THE NEW RAGE: BI-MONTHLY COMICS?
With their C2E2 announcements, Marvel now has five different projects scheduled for bi-monthly publication this year: “S.H.I.E.L.D.,” “Avengers: Prime,” “Ultimate X,” “Avengers: The Children’s Crusade” and “Scarlet.”
I’m not a fan of the bi-monthly publication schedule. It’s a momentum killer. It works for the collections down the line, but as a periodical it’s a dicey proposition. Pushing product out to shelves at such a slow schedule is done for a number of reasons, I’m sure. You don’t want, as the publisher, to tie so much money up on a series by banking issues before publication to get things on a better schedule. As an editor, you might not want those creators or those characters out of the public eye for so long. Perhaps it ties into some larger editorial scheme that means the book must come out at specific times between other series’ issues.
But you know what gets me? I’ll bet you right now that half of those titles will be shipping late by their sixth issues. (“Avengers: Prime” is only scheduled for five issues, and it’s Alan Davis drawing it. We can trust in him, can’t we?) Usually, bi-monthly is code for “artist can’t draw this every month, so we’re buying him time.” Those are the perfectionists most likely to use up all of that time and then some. We’ve seen it far too often in the past.
Look at the “Children’s Crusade” mini-series and ask yourself: What’s the last monthly book Jimmy Cheung did? Heck, what’s the last book he did two issues in a row of in the span of two months? Researching that is very difficult, given all the credits he has for cover work in the last few years. “New Avengers: Illuminati” issues #1 and #2 came out in back-to-back months in the winter of 2007. Is that it? The last three issues of that mini took another 10 months to show up. The collected edition looks good, though, and that’s the long-term seller, right?
At this point, though, I think bi-monthly publication is a hedge against artist lateness. Let’s come back to this in a year and see what’s up. I’ve already set the appointment on my calendar.
PHOTOTRACING, PART II
One of the great things about starting a debate is that it makes you think even more about the issue. That was true while I was writing the column in a vacuum last week, but it became even truer as responses started to roll in, post-publication. Lots of people don’t like “phototraced” art. Others think it’s just another tool in the artist’s tool box.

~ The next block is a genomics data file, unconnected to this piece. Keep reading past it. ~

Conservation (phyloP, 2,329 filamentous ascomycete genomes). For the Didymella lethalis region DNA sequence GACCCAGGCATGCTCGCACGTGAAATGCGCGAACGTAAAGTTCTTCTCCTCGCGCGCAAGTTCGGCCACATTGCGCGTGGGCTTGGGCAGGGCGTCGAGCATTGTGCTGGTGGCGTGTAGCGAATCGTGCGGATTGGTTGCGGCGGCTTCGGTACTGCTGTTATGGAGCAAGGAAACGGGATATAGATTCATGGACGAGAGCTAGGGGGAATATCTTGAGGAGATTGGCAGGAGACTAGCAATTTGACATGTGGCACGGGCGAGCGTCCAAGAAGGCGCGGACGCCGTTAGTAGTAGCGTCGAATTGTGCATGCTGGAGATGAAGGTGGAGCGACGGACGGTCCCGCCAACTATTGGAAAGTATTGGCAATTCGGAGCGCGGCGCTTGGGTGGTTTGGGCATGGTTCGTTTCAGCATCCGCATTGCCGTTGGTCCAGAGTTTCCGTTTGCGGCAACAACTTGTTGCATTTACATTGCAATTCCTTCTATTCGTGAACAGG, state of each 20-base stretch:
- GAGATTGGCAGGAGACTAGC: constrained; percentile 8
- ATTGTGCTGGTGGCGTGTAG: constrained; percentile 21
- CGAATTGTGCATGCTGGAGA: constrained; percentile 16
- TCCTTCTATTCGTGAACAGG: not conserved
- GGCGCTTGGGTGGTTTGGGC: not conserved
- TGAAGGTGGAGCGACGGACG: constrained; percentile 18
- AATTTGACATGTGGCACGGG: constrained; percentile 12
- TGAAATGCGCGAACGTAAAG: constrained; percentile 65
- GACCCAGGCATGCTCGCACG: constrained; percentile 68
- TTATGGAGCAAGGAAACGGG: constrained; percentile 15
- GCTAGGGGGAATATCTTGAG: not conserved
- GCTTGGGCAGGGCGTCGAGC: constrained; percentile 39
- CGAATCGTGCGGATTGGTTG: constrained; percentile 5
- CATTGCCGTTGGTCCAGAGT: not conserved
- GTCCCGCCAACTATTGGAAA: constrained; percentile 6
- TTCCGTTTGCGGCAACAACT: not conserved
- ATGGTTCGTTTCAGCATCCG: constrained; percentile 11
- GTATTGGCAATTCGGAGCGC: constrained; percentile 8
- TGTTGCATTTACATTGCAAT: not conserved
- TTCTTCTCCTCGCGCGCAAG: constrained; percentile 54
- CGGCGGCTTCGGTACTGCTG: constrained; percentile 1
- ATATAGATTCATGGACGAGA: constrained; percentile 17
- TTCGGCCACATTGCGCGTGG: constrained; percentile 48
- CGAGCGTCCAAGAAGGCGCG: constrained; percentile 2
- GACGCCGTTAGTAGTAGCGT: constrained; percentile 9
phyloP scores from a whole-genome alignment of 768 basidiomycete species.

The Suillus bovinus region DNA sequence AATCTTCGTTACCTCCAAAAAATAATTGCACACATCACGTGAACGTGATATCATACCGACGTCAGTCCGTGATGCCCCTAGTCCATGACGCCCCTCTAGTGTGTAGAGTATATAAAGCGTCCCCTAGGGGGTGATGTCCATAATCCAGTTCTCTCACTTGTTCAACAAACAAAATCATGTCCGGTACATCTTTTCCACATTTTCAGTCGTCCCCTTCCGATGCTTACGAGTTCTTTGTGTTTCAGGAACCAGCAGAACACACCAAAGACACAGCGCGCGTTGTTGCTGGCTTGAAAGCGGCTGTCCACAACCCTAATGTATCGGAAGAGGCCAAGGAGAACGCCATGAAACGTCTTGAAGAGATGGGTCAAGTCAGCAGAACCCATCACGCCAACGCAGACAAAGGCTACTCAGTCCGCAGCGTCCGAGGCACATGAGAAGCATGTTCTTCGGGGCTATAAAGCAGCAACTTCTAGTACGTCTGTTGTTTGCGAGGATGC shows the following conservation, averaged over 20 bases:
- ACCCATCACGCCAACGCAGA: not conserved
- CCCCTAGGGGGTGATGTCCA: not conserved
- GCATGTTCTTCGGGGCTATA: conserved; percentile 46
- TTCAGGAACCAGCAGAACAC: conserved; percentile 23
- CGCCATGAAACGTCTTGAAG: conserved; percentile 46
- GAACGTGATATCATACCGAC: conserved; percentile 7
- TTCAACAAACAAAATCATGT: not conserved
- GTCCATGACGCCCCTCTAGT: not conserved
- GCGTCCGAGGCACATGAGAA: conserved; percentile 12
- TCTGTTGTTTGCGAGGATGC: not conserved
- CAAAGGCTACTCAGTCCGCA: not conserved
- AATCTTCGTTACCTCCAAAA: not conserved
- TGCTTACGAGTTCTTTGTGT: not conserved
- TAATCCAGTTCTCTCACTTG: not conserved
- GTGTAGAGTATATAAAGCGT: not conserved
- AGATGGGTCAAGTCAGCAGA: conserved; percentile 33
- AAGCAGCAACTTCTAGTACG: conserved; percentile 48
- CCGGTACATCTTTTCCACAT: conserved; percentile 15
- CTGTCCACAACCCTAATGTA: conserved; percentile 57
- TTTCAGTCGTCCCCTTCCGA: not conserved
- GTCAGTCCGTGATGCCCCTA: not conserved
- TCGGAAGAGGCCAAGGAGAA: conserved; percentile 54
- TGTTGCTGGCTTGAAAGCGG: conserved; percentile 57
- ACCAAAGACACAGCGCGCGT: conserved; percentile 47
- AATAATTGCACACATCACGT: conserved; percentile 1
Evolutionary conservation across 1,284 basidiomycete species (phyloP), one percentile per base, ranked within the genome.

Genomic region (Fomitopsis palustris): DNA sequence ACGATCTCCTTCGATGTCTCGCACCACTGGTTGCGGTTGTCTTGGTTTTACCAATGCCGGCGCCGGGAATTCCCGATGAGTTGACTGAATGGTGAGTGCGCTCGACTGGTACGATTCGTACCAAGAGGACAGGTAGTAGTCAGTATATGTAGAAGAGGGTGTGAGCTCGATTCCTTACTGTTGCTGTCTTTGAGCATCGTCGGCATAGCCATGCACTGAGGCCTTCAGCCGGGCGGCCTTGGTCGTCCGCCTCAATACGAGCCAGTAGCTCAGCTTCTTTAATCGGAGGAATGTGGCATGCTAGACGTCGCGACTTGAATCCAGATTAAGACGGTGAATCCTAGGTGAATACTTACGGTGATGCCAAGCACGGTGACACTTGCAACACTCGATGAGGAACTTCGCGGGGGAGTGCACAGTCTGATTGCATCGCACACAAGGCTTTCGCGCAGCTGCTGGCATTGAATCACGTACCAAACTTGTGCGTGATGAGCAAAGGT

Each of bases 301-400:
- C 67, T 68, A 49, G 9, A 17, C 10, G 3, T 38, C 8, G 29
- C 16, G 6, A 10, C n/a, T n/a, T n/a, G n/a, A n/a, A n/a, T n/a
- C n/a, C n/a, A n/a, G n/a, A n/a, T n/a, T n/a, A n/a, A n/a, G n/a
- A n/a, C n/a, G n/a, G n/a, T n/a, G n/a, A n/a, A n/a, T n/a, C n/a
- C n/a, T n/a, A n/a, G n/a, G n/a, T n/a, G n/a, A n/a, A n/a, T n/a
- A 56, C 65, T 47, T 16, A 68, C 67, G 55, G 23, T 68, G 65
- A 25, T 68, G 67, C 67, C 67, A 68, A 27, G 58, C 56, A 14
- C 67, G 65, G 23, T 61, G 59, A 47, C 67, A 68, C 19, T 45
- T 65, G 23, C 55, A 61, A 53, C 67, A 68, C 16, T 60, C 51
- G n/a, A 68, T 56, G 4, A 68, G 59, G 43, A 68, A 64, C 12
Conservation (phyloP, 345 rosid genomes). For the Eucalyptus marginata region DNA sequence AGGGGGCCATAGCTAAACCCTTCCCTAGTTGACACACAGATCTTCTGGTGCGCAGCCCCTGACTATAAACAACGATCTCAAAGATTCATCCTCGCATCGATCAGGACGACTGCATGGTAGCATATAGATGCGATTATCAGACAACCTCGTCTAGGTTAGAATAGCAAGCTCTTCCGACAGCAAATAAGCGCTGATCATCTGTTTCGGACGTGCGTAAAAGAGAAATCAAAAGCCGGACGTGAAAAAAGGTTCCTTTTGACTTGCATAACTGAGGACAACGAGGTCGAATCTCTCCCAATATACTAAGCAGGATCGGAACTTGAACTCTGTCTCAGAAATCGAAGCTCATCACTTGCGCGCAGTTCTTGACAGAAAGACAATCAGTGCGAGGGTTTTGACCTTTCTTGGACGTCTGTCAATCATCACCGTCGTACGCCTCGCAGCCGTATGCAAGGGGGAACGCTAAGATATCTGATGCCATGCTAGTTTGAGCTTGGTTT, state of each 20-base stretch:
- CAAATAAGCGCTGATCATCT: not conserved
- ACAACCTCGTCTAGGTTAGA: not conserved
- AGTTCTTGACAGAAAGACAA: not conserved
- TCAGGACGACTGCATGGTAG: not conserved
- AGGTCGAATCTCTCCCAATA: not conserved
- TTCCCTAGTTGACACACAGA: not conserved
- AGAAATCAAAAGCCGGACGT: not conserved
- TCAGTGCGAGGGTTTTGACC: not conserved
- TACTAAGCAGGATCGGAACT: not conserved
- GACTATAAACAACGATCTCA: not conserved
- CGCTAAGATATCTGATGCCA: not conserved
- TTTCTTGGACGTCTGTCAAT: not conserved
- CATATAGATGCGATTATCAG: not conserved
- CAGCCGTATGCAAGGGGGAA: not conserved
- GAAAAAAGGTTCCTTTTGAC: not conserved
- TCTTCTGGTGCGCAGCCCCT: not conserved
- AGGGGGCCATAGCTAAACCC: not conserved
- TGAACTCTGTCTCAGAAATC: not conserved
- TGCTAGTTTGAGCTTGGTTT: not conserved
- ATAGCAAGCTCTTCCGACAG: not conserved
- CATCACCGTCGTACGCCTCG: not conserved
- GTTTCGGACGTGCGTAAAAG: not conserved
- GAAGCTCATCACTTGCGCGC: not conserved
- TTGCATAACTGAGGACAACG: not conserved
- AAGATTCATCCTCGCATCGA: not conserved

I’ve thought a lot about why it is I don’t like phototracing in the last week. Some of the reasons are fair, some are not. Some are reasons of personal aesthetics. Some might just be the “fuddy duddy” thing I mentioned in the original column. Let’s bullet point them:
• It’s stuck on reality. You can’t exaggerate anything. If the person in the photo you’re copying isn’t arching their eyebrow enough, you can’t fix it. Everything is locked down. You, as the artist, are stuck with whatever your actor gave you. Too many phototraced images look like photocopies of bad actors trying to mimic faces of emotions they don’t feel. It stifles the imaginations of both the artist and the reader. It’s even worse when the photo reference isn’t created specifically for the page the artist is drawing. That’s the stiffness you see in the art, and it’s only remedied by good ol’ fashioned cartooning, not point, click, draw.
• They don’t look like the comics I grew up with. This is a common fan complaint, right? I don’t think it exactly rings true here, though. I’ve finally arrived at the point where computer lettering doesn’t bother me anymore. I like the fact that comics are done without the flat colors of the 80s. I like art with more detail work in it, but I also like work that comes out of the animation industry on the other end of the spectrum. Neither of those styles were present in “Captain America” or “Web of Spider-Man” when I was first reading comics. The art was starting to shift, as Jim Lee, Todd McFarlane, et. al. came to prominence. But it wasn’t anywhere near the degree of what we expect out of art today. And I came of comics age in an era where everything had a color gradient to it, including the caption boxes. I’m not longing for a return to that.
• Personal aesthetic. It doesn’t look good to me. Then again, I’ve enjoyed artwork shot straight from pencils when others rallied against it the way I rail against phototracing. There are artists who “Wizard” would put in their Top Ten today that I don’t necessarily enjoy, and there are artists who get next to no credit in the majority of comics fandom that I think are the greatest things since sliced bread. So, yeah, everything is a matter of personal taste.
• It’s lazy/cheating. This is the part that might not be entirely fair. Maybe it’s used as a shortcut to meet tough deadlines. Or maybe it takes just as long to take those pictures (or to find them on Google) as it does to trace them. Maybe the artist wants to be a movie director, so phototracing is the best way to showcase his art for his jump up the creative ladder. Maybe the tortured artistic soul needs the reassurance of photo reference to get over the mental hurdle that his art just isn’t good enough otherwise. I don’t know.
And, let’s face it, “phototracing” is a loaded term. It might not be the best choice, but I like how you know immediately what I’m talking about when you read it. There’s no doubt.
Marvel colorist Nathan Fairbairn showed up on the Pipeline message board and gave us a sample of his work, one where he took a black and white Mike McKone piece of art and made it look “phototraced” with his color work, in the absence of photo reference. Honestly, it’s an impressive artistic (and technical) accomplishment. Being able to take a relatively simple comic art composition and turn it into something that so closely resembles “reality” is a skill.
But it’s not one I want in my comics. The more I thought on it, the more I think I discovered the problem. And I’ll bring up those two points in a minute, but let me get back to the colorists first: